MADISON – People on probation in Boone County and participating in drug court provided 8,481 hours of community service in 2014.
Based on the current minimum wage, those hours translate to more than $61,000 in savings to Boone County taxpayers, Twenty-Fifth Judicial Circuit (Boone and Lincoln Counties) Judge William Thompson announced last week.
Thompson, who presides over the Boone County Circuit Court, said, “Community service allows offenders to repay society for their crimes without the huge expense of jail and prison time. Many of our participants are unemployed or under-employed, meaning they usually have more time than money. Community service allows them to pay for their misdeeds with something other than money.”
While some participants hate community service, others don’t mind. According to Chief Probation Officer Jerry Swanson, several participants have obtained employment as a result of their community service assignment.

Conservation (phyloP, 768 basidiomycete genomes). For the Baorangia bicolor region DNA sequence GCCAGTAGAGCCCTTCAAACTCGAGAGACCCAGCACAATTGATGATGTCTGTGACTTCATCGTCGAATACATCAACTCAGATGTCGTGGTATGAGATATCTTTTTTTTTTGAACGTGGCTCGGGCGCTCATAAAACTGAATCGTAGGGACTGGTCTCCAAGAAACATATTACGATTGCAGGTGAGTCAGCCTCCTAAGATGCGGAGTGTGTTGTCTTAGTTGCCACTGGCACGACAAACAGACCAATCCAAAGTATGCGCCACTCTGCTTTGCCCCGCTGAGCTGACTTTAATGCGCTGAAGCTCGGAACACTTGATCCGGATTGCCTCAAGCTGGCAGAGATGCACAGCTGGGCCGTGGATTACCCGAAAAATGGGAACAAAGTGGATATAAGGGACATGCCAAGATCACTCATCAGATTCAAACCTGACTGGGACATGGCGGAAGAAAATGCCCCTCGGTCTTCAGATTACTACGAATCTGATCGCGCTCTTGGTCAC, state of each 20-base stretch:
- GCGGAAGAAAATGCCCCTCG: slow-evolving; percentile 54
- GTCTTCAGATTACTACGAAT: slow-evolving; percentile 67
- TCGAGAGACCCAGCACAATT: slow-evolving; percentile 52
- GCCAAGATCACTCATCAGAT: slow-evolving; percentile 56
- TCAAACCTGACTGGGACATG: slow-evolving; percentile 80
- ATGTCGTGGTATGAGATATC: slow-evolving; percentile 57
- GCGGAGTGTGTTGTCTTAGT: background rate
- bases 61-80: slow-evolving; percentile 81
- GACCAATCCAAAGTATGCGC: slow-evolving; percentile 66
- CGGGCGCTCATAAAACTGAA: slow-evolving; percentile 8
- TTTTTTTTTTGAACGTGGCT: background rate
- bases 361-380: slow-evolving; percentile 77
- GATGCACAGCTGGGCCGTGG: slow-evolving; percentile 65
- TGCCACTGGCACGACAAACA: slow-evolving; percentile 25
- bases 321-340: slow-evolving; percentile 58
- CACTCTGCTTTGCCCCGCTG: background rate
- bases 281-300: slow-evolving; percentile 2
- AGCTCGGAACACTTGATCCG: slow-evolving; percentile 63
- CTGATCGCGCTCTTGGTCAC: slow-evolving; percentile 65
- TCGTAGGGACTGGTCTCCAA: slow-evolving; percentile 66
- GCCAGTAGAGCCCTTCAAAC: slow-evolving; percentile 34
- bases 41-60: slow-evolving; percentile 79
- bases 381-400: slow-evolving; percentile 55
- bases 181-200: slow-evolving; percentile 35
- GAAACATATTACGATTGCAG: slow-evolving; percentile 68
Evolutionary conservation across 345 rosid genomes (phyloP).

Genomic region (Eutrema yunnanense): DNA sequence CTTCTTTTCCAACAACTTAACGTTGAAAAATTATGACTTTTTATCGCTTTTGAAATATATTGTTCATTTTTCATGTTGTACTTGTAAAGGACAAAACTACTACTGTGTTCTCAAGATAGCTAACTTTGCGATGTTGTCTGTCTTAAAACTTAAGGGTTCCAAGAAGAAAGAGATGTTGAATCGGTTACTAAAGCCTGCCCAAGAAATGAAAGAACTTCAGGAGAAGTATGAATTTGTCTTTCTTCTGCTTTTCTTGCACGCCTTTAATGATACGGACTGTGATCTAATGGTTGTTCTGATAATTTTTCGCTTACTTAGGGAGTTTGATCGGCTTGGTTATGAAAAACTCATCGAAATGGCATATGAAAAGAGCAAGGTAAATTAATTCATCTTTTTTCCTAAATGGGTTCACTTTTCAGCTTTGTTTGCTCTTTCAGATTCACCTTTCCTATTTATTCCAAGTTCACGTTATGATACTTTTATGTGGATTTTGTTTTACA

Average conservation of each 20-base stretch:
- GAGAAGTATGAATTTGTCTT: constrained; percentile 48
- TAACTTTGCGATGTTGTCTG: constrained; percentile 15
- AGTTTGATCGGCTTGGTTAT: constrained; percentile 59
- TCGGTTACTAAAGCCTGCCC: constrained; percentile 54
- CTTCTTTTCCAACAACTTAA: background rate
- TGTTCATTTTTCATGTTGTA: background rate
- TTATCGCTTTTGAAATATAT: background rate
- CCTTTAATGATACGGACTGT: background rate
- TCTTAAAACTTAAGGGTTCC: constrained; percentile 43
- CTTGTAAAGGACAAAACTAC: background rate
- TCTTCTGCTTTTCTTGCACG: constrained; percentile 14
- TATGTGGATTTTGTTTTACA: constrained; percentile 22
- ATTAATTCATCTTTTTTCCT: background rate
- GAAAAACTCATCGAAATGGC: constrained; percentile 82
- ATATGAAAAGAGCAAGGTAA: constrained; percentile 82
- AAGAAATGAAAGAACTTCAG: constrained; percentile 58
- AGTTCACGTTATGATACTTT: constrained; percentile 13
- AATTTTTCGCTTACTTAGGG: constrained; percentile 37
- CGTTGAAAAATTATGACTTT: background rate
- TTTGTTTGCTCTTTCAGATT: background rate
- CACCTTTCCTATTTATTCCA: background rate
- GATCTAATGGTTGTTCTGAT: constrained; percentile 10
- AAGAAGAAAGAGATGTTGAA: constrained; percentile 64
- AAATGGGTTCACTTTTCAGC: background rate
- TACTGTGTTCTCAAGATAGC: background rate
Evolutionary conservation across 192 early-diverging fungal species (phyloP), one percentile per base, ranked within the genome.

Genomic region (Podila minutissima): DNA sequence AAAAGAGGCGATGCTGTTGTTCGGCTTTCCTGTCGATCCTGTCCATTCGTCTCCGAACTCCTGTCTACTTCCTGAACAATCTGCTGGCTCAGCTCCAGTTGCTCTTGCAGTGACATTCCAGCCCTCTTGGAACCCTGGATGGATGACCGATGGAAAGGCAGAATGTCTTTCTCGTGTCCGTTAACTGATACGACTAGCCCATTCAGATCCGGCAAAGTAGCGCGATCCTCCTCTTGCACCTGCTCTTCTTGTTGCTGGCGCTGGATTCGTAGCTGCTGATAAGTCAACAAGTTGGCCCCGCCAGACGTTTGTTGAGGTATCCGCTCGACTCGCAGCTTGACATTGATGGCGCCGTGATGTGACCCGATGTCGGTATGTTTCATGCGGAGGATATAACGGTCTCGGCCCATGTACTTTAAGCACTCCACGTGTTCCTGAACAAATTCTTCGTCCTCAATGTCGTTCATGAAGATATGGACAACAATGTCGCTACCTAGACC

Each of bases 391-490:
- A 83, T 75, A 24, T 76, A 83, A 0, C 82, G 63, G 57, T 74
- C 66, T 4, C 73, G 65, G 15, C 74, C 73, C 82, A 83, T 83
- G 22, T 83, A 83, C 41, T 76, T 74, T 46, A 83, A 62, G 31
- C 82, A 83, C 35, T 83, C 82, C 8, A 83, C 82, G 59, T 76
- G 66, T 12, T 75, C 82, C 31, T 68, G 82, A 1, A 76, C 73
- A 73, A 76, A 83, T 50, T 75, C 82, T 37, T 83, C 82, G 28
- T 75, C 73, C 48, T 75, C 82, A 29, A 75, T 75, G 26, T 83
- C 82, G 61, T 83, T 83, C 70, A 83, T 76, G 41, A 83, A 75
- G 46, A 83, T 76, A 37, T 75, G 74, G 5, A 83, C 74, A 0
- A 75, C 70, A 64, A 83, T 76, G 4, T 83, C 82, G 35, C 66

“We’ve had people do such a good job the agency supervising them actually offered them a job,” he said.
Community service work is performed all over the county with non-profit and government agencies.
“Community service workers can be found at the county maintenance garage, picking up litter, mowing grass, and many other areas around the county,” Thompson said.
Rodney Kuhn of Madison Little League said, “I appreciate the help they provide.”
Boone County Assistant Prosecuting Attorney Justin Marlow said, “While not every defendant is a good candidate for community service, the defendants who do qualify are helping to repay a debt to Boone County citizens. It gives these defendants an opportunity to show that they can be productive members of our community.”